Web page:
It’s easiest, and probably best, to donate to local organizations – to call your local library, schools and hospital to find out whether they’re interested in taking your books. But below I’ve put together a list of larger-scale organizations that could use your donations of books and/or money. These are geared to American readers, but if you’re coming from another country and know a great organization that could use donations, let me know and I’ll add it to the list.

  1. Darien Book Aid sends books to Peace Corps Volunteers working on library projects. I received a box from them and can vouch for the quality and usefulness of their books. If you live near them, in Connecticut, you can donate books, or you can provide a cash donation to help pay for shipping books to volunteers.
  2. Books for Africa sends shipping containers of books and takes cash donations to defray the cost of sending books overseas.
  3. Book Aid International, much like Books for Africa, accepts donations of money to help pay for book shipments.
  4. Books Behind Bars doesn’t handle book donations, but they list addresses of prisons in need of books and general instructions for donating your books to these prison libraries.
  5. The Prison Book Program is located in Massachusetts and doesn’t recommend shipping book donations, so I’ve linked to a page on their site with details on other prison book programs that may be closer to you.
  6. A resource page listing Native American K – 12 schools. There are some specific donation requests that you can explore from this site, notably the If I Can Read, I Can Do Anything program.
  7. Adopt a Library is a site with information on libraries seeking donations.

Trust me, your donations will be appreciated.

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Review: J.D. Salinger’s Raise High the Roof Beam Carpenters and Seymour: An Introduction


My thoughts on Salinger might best be described as, I don’t know, generally admiring but uninterested. I’m vaguely aware that many people have strong feelings on him, and that a lot of these feelings grow out of The Catcher in the Rye‘s required reading status in high schools across America. I’ve read The Catcher in the Rye three times, though not once since graduating high school; and maybe Salinger doesn’t capture a universal teenage voice (is there such a thing? no more than there is one universal human voice, I don’t think) but he does create a unique voice for Holden Caulfield.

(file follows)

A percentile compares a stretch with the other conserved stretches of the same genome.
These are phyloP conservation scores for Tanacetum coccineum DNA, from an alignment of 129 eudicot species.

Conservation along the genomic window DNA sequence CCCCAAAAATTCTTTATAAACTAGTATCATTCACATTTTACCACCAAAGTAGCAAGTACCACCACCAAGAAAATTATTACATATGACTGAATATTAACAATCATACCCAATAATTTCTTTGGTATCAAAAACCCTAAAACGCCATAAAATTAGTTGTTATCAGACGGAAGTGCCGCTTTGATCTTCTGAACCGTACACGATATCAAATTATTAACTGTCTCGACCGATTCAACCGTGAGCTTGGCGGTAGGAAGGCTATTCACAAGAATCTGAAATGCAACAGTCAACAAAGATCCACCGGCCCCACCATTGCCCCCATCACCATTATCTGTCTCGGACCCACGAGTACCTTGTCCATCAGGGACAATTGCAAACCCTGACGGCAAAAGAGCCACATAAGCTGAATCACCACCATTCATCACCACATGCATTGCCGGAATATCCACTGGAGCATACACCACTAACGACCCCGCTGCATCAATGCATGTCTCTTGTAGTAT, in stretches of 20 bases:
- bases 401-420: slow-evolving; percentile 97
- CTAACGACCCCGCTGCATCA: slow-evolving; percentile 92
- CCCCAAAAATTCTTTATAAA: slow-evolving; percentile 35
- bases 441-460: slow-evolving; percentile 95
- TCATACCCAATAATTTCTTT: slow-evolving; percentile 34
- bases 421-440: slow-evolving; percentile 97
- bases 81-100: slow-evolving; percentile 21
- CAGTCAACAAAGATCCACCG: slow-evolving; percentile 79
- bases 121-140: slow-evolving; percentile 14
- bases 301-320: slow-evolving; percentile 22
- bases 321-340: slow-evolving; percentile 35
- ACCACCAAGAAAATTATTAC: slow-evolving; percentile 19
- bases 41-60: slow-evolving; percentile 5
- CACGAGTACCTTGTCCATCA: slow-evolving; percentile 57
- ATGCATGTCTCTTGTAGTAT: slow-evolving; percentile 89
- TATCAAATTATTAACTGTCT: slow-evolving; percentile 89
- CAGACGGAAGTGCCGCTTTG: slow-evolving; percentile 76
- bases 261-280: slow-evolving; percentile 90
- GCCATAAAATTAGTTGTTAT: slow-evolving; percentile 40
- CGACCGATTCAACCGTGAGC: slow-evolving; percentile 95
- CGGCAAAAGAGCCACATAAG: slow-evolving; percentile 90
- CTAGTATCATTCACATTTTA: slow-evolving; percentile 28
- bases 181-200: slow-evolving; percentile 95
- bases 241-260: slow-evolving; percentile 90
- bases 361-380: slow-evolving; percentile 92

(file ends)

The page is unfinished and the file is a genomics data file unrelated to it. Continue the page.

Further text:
A couple posts ago I wrote about works that send me to google to figure out how “true” they are, so it must have been fate that brought me a copy of Raise High the Roof Beam Carpenters and Seymour: An Introduction, thereby sending me to google to try disentangling the lines between Salinger and the narrator of these two novellas.

Both novellas are about the Glass family, in particular Seymour. It has been a while since I’ve read Salinger, so it was only partway through the first novella that I realized Salinger has written about these characters in other works, most memorably (for me) in “A Perfect Day for Bananafish.” (Any of you who love Salinger are thinking “duhhhh” right now, but sometimes I am not the most observant reader, or one with a very good memory.) Both are narrated by Buddy Glass, a writer who bears some resemblance to Salinger, even quoting in Seymour: An Introduction a story from Salinger’s Nine Stories, but in the novella written by Buddy Glass.


This may be the result of feeling generally frazzled (in the past two weeks I’ve helped run three spelling bees in villages near me, with eight more bees coming in the next two weeks; I’m beginning to put together a grant; my host sister Ava wanted to bake a “cake” [that is, a giant chocolate chip cookie] this afternoon), or the result of the style of Salinger’s writing, but I feel oddly incapable of putting together a review on these novellas. The first, Raise High the Roof Beam, Carpenters, doesn’t have much of a plot, but it is recognizable as a story. Buddy learns his brother Seymour is getting married, and obtains three days leave to go to New York for the wedding.

As with The Catcher in the Rye, the plot of this novella isn’t real notable. What gets me are Salinger’s descriptions, like this one of the overpowering sun as Buddy rides in a car with other wedding guests:

I felt as though we were all being saved from being caught up by the sun’s terrible flue only by the anonymous driver’s enormous alertness and skill.

And then a bit later, Buddy tries to answer the question of why he got into a car with a bunch of wedding guests he didn’t know, and why he then remained in the car for the interminable ride, writing that:

…the year was 1942, that I was twenty-three, newly drafted, newly advised in the efficacy of keeping close to the herd – and, above all, I felt lonely. One simply jumped into loaded cars, as I see it, and stayed seated in them. (25)

Some of Salinger’s descriptions, like a “box of Louis Sherry candies – half empty, and with the unconsumed candies all more or less experimentally squeezed,” are so spot-on that I feel this post, essentially an excuse to quote a bunch of lines from the book, is excusable.